The Laundry Man by Kenneth Rijock ( Penguin/Random House UK)

Friday, September 30, 2022

NGO REVEALS THAT ARREST WARRANTS WERE ISSUED AGAINST PILATUS BANK DIRECTORS, BUT CORRUPT MALTESE GOVERNMENT WILL NOT ARREST THEM


 Repubblika, the most active anti-corruption NGO in the Republic of Malta, has released copies of International and European Arrest Warrants for money laundering and other crimes, issued by a magistrate judge in February 2021, but never executed by the country's corrupt Attorney General and local Malta Police. The president of Repubblika, Robert Aquilina, actually laid copies of the arrest warrants at the unofficial memorial to investigative journalist, Daphne Caruana Galizia, as a public show of the organization's solidarity with her anti-corruption and anti-crime campaign against the ruling Labour Party; Daphne linked the government to Pilatus' owner. Ali Sadr Hashemi Nejad, an Iranian national using a St Kitts Citizenship by Investment passport, who is one of the individuals named own the arrest warrants.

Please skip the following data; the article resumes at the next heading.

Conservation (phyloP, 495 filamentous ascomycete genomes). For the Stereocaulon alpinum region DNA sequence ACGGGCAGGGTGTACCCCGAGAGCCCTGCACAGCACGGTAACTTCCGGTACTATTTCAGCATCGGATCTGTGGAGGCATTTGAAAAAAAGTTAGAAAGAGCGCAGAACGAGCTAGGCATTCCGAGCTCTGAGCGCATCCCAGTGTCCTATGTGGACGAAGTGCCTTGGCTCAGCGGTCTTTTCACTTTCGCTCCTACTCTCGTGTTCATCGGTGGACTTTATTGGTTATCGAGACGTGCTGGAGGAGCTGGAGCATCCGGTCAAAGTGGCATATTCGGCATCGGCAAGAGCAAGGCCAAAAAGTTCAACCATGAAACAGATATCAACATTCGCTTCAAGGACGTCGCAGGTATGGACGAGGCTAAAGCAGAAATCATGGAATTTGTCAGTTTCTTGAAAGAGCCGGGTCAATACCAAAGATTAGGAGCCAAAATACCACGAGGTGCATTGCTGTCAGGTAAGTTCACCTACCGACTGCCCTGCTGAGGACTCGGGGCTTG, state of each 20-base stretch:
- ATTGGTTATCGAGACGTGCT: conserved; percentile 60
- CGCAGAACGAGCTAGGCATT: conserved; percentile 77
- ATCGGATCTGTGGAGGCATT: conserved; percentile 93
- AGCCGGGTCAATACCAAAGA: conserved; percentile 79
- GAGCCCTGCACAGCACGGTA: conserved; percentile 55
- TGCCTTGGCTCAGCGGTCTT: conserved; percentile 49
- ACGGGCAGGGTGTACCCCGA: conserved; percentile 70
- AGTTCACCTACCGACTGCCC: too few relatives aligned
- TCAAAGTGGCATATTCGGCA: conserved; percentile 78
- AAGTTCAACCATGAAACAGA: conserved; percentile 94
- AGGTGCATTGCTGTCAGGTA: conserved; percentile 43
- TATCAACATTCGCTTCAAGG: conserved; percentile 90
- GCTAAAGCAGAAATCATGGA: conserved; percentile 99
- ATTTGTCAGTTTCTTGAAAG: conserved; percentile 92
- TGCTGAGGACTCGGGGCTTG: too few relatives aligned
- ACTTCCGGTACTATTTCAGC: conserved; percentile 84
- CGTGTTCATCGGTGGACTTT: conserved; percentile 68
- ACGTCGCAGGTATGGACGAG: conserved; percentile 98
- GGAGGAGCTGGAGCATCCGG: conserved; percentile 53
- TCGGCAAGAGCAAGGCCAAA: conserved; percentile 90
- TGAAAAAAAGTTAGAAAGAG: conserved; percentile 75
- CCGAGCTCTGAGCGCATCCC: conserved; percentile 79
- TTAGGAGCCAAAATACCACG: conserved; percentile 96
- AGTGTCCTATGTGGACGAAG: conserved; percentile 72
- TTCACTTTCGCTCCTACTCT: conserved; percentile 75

Pilatus, whose bank charter was revoked by the European Central Bank for its role in money laundering and financial crime, has been closely linked to Malta's disgraced former Prime Minister, Joseph Muscat, who has reportedly ordered that the rogue bank's senior officials will not be arrested or charged in Malta. Muscat, though no longer in high office, continues to direct the affairs of Malta from the shadows. He did allow a minor compliance officer and the bank itself, to be charged, but not any of the senior officials named today.

The individuals against whom arrest warrants were issued, and which are outstanding and unexecuted and unserved are:

ALI SADR HASHEMI NEJAD, owner and chairman of the Board of Directors

HAMID GHANBARI, Director and former  CEO

MEHMET TASLI, CEO

LUIS FELIPE RIVERA, COO

ANTONIELLA GAUCI, Acting MLRO and Chief Accounting Officer

What effect this news will have upon not only the European Union and European Central Bank, but upon  the possibility of that sanctions will be imposed by American regulatory agencies, such as OFAC and FinCEN, is not known, but it could result in a major increase in the calculation of Country Risk at the world's international banks, and closure of the few remaining correspondent relationships, both direct and even those that are indirect, employed by Maltese Financial institutions. Compliance officers should govern themselves accordingly.


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